The majority of your text messages with 3 byte output codes will have to be at least 4 letters and larger for you to gain 1 byte or more per output for your compression sequences. Statistically, there are too many short words used more frequently and long words less frequently for text compression to benefit from that unless you use something dynamic like I was doing as a teenager experimenting with text compression, or you use another method that lets you adjust to variable sizes where you can still have gains with 2 and 3 letter words any other way.

    You could try to leverage the fact that most words have a SPACE or ASCII 32 suffix at the end of each word and represent that with an extended flag bit to save the difference and try to break even or compress more that way. Maybe extend it to other common symbols like commas, periods, question marks, exclamation marks, and CR+LF and save the difference on the bits to represent that since prefix bits will let you read and account for that before it tries to work with an output code even if you keep it static at 3 bytes.
    Wow. That's quite a story. Thank you for sharing it. The ideas you present are quite interesting. Thank you for sharing them.

    ----------

    As an example of the 2 word field only from the past, if the ASCII symbol A represented the word "Hi" on a text database:

    If you read a two letter word like "Hi" which could be uppercase or lowercase as 16 bits, the output would be:

    0001 (4 bits) + A (8 bits) = "HI" (all characters uppercase, without suffixes)

    0100 (4 bits) + A (8 bits) = "hi"
    01010 (5 Bits) + A (8 bits) = "hi-"
    01011 (5 bits) + A (8 bits) = "hi "
    01100 (5 bits) + A (8 bits) = "hi!"
    01101 (5 bits) + A (8 bits) = "hi?"
    01110 (5 bits) + A (8 bits) = "hi,"
    01111 (5 bits) + A (8 bits) = "hi (CR/LF)"

    001 (3 bits) = If the next 3 text letters were unknown symbols/letters, they were output as literals and were basically 9 bit codes rather than 8.

    00001 (5 bits) = If the word was 3 bytes or larger or a prefix of another word like "Hip" that existed on a dictionary a level up, step up to the next dictionary size and search for a word or data set that matches and use flag bits after this code for them instead of staying on the 2 text symbol level.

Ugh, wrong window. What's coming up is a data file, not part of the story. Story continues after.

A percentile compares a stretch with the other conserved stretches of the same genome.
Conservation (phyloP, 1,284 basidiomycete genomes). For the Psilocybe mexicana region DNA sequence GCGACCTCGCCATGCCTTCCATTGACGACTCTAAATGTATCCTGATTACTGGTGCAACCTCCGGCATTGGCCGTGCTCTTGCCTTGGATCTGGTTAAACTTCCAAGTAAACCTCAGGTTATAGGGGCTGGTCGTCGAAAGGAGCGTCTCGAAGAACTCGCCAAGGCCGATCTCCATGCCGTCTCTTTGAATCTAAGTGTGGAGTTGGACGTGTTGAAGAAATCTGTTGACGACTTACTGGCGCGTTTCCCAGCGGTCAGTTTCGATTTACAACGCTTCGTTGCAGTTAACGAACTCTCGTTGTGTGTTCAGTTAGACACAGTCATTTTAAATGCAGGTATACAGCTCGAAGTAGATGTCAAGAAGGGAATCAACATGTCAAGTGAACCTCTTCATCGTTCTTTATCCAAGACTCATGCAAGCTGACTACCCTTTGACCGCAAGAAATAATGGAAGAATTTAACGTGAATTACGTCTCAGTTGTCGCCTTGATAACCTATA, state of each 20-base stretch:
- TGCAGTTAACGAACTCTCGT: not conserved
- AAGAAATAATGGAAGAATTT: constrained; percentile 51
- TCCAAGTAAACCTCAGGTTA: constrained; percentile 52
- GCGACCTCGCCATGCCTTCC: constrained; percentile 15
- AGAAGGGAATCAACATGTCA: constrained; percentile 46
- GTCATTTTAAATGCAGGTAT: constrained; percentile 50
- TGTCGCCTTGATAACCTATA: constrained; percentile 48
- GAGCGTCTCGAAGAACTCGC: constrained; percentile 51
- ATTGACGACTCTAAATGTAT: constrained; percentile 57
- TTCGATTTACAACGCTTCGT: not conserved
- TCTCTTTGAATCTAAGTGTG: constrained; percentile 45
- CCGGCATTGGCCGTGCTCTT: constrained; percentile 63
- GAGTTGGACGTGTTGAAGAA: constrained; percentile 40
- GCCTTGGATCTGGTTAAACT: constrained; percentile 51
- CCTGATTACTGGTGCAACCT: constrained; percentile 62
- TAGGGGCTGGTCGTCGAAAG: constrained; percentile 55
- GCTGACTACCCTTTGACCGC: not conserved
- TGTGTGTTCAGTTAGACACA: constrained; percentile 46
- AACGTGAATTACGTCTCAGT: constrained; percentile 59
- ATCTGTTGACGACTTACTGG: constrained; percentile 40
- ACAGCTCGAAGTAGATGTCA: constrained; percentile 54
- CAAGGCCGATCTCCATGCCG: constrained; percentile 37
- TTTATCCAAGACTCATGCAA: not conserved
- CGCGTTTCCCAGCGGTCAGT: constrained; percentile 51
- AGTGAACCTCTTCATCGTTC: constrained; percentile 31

00000 (5 bits) = Use a text-based LZ buffer that matches 2 text symbols from the last 128 characters that were read and output even if literal and no match was found.

    For all symbols that were 4 bits or larger starting with 0100, the first bit could be set to 0 or 1 or inverted, where 0 meant it was lowercase, and 1 meant the first letter was uppercase. If 1 was read first, it was automatically known to be a 4 bit code or larger. If a 0 was read, it could be a variable bit code from 3 bits to 6 bits.

    It could size up or size down on the dictionary dynamically based on the prefix codes, and go from entire sentences to 2 letter words and then back up to 5 to 10 letter words and sentences later based on the codes read ahead of time.

    For 2 letter words it only saved about 3 or 4 bits, but for 3 letter words and larger it saved a significant amount, and often things that PKZIP and other compressors weren't seeing as text patterns because they were designed to look for matches differently and not as words and English analyzed.

    The LZ buffer helped a lot too whenever there weren't matches, because it checked that first and avoided a lot of 9 bit literal output codes by not having to switch to that and read/expand the next 3 symbols by 1 bit each if they weren't seen anywhere on the current dictionary level or directory.

    There were other modifications and changes made to this a year or two later that were ahead of the above layout that I worked on when I turned 18 that made it even smaller, but by then I remember being cheesed about the fact that 7zip had just been released and was getting the text compression smaller than the above method was, even with all the neat additions to make it versatile.

    I decided that it was a lot of CPU time and file cost to keep doing it with marginal gains and differences between 7zip and LZMA large windows, and abandoned development on it after that. It could have been improved further though. By then it was using branch trees and other logic that sped it up enough to be useful and practical, but I moved on to other things by then.
    Those are quite interesting ideas. Thank you for sharing them. The story is also quite interesting. Thank you for sharing.